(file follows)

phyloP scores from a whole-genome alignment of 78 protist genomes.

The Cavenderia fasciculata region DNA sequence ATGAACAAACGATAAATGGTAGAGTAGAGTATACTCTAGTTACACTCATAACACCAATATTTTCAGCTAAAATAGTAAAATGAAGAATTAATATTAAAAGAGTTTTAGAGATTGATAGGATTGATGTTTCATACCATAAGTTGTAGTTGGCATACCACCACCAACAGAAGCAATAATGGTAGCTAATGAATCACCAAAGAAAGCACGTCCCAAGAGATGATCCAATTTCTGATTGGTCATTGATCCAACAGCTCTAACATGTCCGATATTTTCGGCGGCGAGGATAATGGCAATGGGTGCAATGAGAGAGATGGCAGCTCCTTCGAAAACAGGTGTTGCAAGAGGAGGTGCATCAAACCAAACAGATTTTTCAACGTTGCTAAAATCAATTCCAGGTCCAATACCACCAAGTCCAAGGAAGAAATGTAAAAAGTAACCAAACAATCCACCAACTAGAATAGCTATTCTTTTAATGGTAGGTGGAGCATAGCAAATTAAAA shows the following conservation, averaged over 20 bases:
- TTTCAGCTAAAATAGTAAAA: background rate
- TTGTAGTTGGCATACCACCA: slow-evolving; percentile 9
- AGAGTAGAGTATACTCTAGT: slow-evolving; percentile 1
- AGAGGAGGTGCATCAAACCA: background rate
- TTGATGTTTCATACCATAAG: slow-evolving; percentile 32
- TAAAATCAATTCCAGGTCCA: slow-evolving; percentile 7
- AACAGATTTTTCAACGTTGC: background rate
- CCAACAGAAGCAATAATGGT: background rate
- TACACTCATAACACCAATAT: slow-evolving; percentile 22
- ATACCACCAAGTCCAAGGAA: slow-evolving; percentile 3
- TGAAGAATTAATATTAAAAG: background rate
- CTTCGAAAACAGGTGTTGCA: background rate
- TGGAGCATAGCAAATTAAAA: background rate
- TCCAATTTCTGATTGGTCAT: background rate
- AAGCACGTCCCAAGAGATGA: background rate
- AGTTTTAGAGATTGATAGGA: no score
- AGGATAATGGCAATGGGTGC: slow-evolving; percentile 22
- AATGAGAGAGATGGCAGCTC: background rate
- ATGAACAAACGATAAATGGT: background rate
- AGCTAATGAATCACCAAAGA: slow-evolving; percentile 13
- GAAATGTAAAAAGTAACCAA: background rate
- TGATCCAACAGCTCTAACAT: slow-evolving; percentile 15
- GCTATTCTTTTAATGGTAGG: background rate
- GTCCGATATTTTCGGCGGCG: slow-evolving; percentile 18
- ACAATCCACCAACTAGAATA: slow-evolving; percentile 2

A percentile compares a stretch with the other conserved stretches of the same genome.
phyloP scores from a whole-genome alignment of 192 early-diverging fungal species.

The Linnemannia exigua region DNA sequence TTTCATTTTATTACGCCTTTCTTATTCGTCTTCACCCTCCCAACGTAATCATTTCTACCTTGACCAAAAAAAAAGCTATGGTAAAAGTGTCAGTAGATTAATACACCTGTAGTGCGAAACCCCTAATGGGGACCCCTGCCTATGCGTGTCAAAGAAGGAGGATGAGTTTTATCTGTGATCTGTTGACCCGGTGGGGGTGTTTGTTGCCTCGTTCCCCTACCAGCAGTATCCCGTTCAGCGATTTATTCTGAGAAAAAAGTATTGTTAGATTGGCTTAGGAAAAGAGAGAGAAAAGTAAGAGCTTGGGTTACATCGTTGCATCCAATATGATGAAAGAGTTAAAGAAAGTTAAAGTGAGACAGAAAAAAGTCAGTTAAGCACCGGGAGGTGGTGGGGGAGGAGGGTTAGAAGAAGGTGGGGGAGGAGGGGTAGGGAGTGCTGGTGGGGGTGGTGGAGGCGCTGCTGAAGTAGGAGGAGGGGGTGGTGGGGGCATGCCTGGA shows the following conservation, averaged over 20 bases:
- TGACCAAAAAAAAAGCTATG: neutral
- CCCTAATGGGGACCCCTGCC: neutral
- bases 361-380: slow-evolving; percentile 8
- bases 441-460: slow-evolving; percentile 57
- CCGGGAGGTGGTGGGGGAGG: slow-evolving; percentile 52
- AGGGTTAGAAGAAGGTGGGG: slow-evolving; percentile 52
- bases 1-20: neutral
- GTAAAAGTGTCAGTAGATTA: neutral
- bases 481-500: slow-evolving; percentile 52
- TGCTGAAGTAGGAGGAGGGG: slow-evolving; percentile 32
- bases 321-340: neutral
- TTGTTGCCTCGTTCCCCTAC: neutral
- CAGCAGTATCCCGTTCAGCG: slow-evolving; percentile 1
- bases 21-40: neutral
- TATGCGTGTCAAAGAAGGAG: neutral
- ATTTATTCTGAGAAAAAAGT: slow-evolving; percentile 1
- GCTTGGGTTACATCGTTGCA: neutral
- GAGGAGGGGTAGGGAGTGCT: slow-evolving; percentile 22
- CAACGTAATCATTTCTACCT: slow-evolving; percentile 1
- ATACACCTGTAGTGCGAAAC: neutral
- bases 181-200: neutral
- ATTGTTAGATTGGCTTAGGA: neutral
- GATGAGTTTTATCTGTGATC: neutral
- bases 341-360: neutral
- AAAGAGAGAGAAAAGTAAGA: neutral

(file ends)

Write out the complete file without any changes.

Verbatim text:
phyloP scores from a whole-genome alignment of 78 protist genomes.

The Cavenderia fasciculata region DNA sequence ATGAACAAACGATAAATGGTAGAGTAGAGTATACTCTAGTTACACTCATAACACCAATATTTTCAGCTAAAATAGTAAAATGAAGAATTAATATTAAAAGAGTTTTAGAGATTGATAGGATTGATGTTTCATACCATAAGTTGTAGTTGGCATACCACCACCAACAGAAGCAATAATGGTAGCTAATGAATCACCAAAGAAAGCACGTCCCAAGAGATGATCCAATTTCTGATTGGTCATTGATCCAACAGCTCTAACATGTCCGATATTTTCGGCGGCGAGGATAATGGCAATGGGTGCAATGAGAGAGATGGCAGCTCCTTCGAAAACAGGTGTTGCAAGAGGAGGTGCATCAAACCAAACAGATTTTTCAACGTTGCTAAAATCAATTCCAGGTCCAATACCACCAAGTCCAAGGAAGAAATGTAAAAAGTAACCAAACAATCCACCAACTAGAATAGCTATTCTTTTAATGGTAGGTGGAGCATAGCAAATTAAAA shows the following conservation, averaged over 20 bases:
- TTTCAGCTAAAATAGTAAAA: background rate
- TTGTAGTTGGCATACCACCA: slow-evolving; percentile 9
- AGAGTAGAGTATACTCTAGT: slow-evolving; percentile 1
- AGAGGAGGTGCATCAAACCA: background rate
- TTGATGTTTCATACCATAAG: slow-evolving; percentile 32
- TAAAATCAATTCCAGGTCCA: slow-evolving; percentile 7
- AACAGATTTTTCAACGTTGC: background rate
- CCAACAGAAGCAATAATGGT: background rate
- TACACTCATAACACCAATAT: slow-evolving; percentile 22
- ATACCACCAAGTCCAAGGAA: slow-evolving; percentile 3
- TGAAGAATTAATATTAAAAG: background rate
- CTTCGAAAACAGGTGTTGCA: background rate
- TGGAGCATAGCAAATTAAAA: background rate
- TCCAATTTCTGATTGGTCAT: background rate
- AAGCACGTCCCAAGAGATGA: background rate
- AGTTTTAGAGATTGATAGGA: no score
- AGGATAATGGCAATGGGTGC: slow-evolving; percentile 22
- AATGAGAGAGATGGCAGCTC: background rate
- ATGAACAAACGATAAATGGT: background rate
- AGCTAATGAATCACCAAAGA: slow-evolving; percentile 13
- GAAATGTAAAAAGTAACCAA: background rate
- TGATCCAACAGCTCTAACAT: slow-evolving; percentile 15
- GCTATTCTTTTAATGGTAGG: background rate
- GTCCGATATTTTCGGCGGCG: slow-evolving; percentile 18
- ACAATCCACCAACTAGAATA: slow-evolving; percentile 2

A percentile compares a stretch with the other conserved stretches of the same genome.
phyloP scores from a whole-genome alignment of 192 early-diverging fungal species.

The Linnemannia exigua region DNA sequence TTTCATTTTATTACGCCTTTCTTATTCGTCTTCACCCTCCCAACGTAATCATTTCTACCTTGACCAAAAAAAAAGCTATGGTAAAAGTGTCAGTAGATTAATACACCTGTAGTGCGAAACCCCTAATGGGGACCCCTGCCTATGCGTGTCAAAGAAGGAGGATGAGTTTTATCTGTGATCTGTTGACCCGGTGGGGGTGTTTGTTGCCTCGTTCCCCTACCAGCAGTATCCCGTTCAGCGATTTATTCTGAGAAAAAAGTATTGTTAGATTGGCTTAGGAAAAGAGAGAGAAAAGTAAGAGCTTGGGTTACATCGTTGCATCCAATATGATGAAAGAGTTAAAGAAAGTTAAAGTGAGACAGAAAAAAGTCAGTTAAGCACCGGGAGGTGGTGGGGGAGGAGGGTTAGAAGAAGGTGGGGGAGGAGGGGTAGGGAGTGCTGGTGGGGGTGGTGGAGGCGCTGCTGAAGTAGGAGGAGGGGGTGGTGGGGGCATGCCTGGA shows the following conservation, averaged over 20 bases:
- TGACCAAAAAAAAAGCTATG: neutral
- CCCTAATGGGGACCCCTGCC: neutral
- bases 361-380: slow-evolving; percentile 8
- bases 441-460: slow-evolving; percentile 57
- CCGGGAGGTGGTGGGGGAGG: slow-evolving; percentile 52
- AGGGTTAGAAGAAGGTGGGG: slow-evolving; percentile 52
- bases 1-20: neutral
- GTAAAAGTGTCAGTAGATTA: neutral
- bases 481-500: slow-evolving; percentile 52
- TGCTGAAGTAGGAGGAGGGG: slow-evolving; percentile 32
- bases 321-340: neutral
- TTGTTGCCTCGTTCCCCTAC: neutral
- CAGCAGTATCCCGTTCAGCG: slow-evolving; percentile 1
- bases 21-40: neutral
- TATGCGTGTCAAAGAAGGAG: neutral
- ATTTATTCTGAGAAAAAAGT: slow-evolving; percentile 1
- GCTTGGGTTACATCGTTGCA: neutral
- GAGGAGGGGTAGGGAGTGCT: slow-evolving; percentile 22
- CAACGTAATCATTTCTACCT: slow-evolving; percentile 1
- ATACACCTGTAGTGCGAAAC: neutral
- bases 181-200: neutral
- ATTGTTAGATTGGCTTAGGA: neutral
- GATGAGTTTTATCTGTGATC: neutral
- bases 341-360: neutral
- AAAGAGAGAGAAAAGTAAGA: neutral